The church is unaware that the role of women has undergone a revolution to which it does not relate.

Here i stand in the middle of the mystery of the meaning of human sexuality. One hand stretches to grasp a flagpole secured firmly in the earth beside me. The banner that flaps from its tip bears the design of male headship with its nuances of order and authority. My other hand struggles to grasp the opposite pole, anchored as firmly as the first. Halyard clanging, this staff flies the standard of equality of the sexes, the utter corelationship of man and woman through the miracle of the continuing incarnation of the God-man, Christ.

I stand here, woman that I am, frequently uncomfortable, mentally spread-eagled, pinioned between two basic scriptural tenets that are apparently opposite to each other, refusing to bow together despite my efforts. The changing winds of theological exposition blow. Headship I can reach only with my fingertips; equality is almost beyond my grasp. My shoulders ache.

I am painfully aware that my between-pole-standing will please few. I am neither feminist nor antifeminist, and I look ridiculous in my struggle to hold onto both flagpoles. Although in some ways I am laughable, that is often the nature of truth, particularly spiritual truth. In spite of the best of my rational efforts, I am often left touching paradox when what I wish for most is firm conclusion.

Truth often has this elusive quality. It refuses satisfaction like that which comes from a completed jigsaw puzzle on the dining room table. Somehow, the pieces don’t all fit, and others are obviously missing.

Take the Incarnation: how can Christ be both God and man? Surely he is either one or the other. How about a ratio of 60 percent to 40 percent? Of 80 percent to 20 percent? Because we live in the twentieth century, with the arguments of the early church fathers behind us, we understand the folly of such mental gymnastics. What we don’t understand is that we are already living comfortably with mystery, that we are standing between poles, squarely in the middle between opposites—the supernatural and the human.

Or how can we be foreordained and yet be responsible? How can Scripture be both human and divine? How can Communion be both natural and supernatural—is it symbol or miracle? Firm sets of flagpoles such as these stand all over biblical terrain, the rallying points for doctrinal disputations.

It is not that I am against rational struggle—on the contrary, I enjoy healthy theological inquiry. I am becoming aware, however, that if intellectual investigation does not allow for the paradoxical, for the mysterious, for the incomprehensible, it leads to arrogance, a dominant sin in the church. It lurks in my own heart. So I am concerned that much of the discussion concerning women is floundering in doctrine when it should be majoring in pragmatics. But there has never been a more dramatic time to minister to women.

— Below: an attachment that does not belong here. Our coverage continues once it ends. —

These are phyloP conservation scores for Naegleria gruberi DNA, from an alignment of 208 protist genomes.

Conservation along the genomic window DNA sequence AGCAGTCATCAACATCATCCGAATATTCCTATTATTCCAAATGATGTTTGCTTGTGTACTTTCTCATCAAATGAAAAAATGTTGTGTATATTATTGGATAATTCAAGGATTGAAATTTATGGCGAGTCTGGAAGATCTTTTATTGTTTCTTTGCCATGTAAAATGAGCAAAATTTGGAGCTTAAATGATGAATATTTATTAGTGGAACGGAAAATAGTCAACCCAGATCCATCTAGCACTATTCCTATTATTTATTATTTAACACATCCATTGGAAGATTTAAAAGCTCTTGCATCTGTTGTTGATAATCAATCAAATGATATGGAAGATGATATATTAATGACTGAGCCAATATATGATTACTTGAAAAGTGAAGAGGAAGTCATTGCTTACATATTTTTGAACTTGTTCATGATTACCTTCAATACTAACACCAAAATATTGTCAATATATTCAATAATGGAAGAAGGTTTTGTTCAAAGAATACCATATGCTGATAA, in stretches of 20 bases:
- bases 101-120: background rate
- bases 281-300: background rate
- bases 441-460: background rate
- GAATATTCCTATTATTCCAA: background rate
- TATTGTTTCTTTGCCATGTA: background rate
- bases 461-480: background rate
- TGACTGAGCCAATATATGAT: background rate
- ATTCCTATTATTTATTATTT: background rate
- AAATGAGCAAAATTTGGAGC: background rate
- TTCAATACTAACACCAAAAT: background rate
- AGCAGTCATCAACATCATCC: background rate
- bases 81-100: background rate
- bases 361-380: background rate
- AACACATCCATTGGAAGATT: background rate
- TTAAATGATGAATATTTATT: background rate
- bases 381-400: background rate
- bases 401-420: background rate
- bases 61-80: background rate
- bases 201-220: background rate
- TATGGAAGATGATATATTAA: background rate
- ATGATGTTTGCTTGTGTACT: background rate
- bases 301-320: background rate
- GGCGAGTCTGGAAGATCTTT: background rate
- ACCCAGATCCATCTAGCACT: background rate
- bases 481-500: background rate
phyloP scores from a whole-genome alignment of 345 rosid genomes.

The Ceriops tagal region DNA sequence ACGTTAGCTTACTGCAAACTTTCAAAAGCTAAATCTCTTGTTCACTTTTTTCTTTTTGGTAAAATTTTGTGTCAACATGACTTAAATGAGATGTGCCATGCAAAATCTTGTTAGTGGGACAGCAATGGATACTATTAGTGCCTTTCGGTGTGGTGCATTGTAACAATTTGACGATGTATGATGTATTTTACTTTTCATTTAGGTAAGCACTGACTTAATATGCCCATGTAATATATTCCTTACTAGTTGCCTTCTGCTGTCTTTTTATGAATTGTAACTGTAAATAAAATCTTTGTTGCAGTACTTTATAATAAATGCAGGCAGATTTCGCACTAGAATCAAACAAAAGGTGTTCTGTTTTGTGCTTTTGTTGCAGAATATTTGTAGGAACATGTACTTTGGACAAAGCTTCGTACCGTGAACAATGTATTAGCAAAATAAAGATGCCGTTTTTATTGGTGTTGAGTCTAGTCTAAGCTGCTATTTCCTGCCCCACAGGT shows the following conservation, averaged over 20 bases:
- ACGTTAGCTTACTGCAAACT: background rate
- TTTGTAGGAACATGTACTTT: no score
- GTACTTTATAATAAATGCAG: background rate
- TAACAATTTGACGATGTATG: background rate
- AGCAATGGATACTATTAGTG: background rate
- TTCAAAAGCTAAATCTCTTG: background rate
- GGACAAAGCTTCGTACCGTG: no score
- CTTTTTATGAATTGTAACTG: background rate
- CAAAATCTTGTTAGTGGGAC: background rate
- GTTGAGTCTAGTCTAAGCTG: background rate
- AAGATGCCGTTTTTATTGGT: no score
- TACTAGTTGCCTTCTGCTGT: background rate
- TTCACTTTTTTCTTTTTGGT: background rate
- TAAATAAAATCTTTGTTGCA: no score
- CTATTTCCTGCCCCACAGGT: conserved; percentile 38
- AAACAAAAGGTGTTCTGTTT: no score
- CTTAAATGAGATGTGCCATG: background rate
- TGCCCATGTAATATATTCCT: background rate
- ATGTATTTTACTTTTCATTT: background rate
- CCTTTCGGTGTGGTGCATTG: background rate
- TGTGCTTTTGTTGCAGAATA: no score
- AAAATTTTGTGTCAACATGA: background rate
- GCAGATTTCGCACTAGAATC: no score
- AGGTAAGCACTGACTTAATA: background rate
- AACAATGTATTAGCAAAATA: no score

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That the church is still discussing the “changing” role of women shows we are woefully unaware of what has already happened in this revolution. For all practical purposes, the role of women has already changed, and ministry is obliged to deal with what exists now. The working woman, for example, represents one dynamic aspect of this change.

In her book, The Two-Paycheck Marriage, Caroline Bird maintains that the full-time homemaker is now “obsolete” because of economic pressures. For example, at the beginning of the 1980s, well over 40 million American women were working for pay, constituting about 50 percent of the civilian labor force. According to U.S. News & World Report, “Women are swelling the work force at a rate of almost two million every year—a phenomenon that is beginning to transform everyday life in the United States.” Eli Ginzberg, former head of the National Commission for Manpower Policy, stated in the same article, “It changes the relationship of men to women; it changes the relationship of mothers to children. And the future of the suburbs may also be in doubt.”

A new study by the Urban Institute suggests that by 1990 three-fourths of all married women and two-thirds of all mothers will hold jobs. And not only are women working, they are working longer, joining the work force for 22.9 years as opposed to 12 years in 1940.

For women to work is not new. Throughout history, financial necessity has forced many to do so. But it is new that millions of middle-class women are leaving their suburban homes to enter the marketplace. Corporations are coining new phrases such as “dual careerism” to describe working couples, and are considering relocation assignments and job promotions in terms of “spouse accommodation.” For the first time, the wife’s job may be as important as the husband’s.

These facts alone demand that the church take a different attitude toward women’s ministries. And it is here that there is such a woeful gap of information, discussion, and investigation. The feminist revolution has opened up incredible opportunities for women; it has also created undeniable negative fallout. Both are a challenge to the local church: it can no longer limit its ministry to a traditional women’s missionary society that is fast becoming an anachronism for a majority.

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Where are the churches that conduct successful women’s ministries, and what is the nature of that outreach? What are the felt needs of women, inside the church as well as outside, and how can these needs be met? How effective are divorce recovery groups, child-sitting services for children of working parents, day-care centers for preschool youngsters?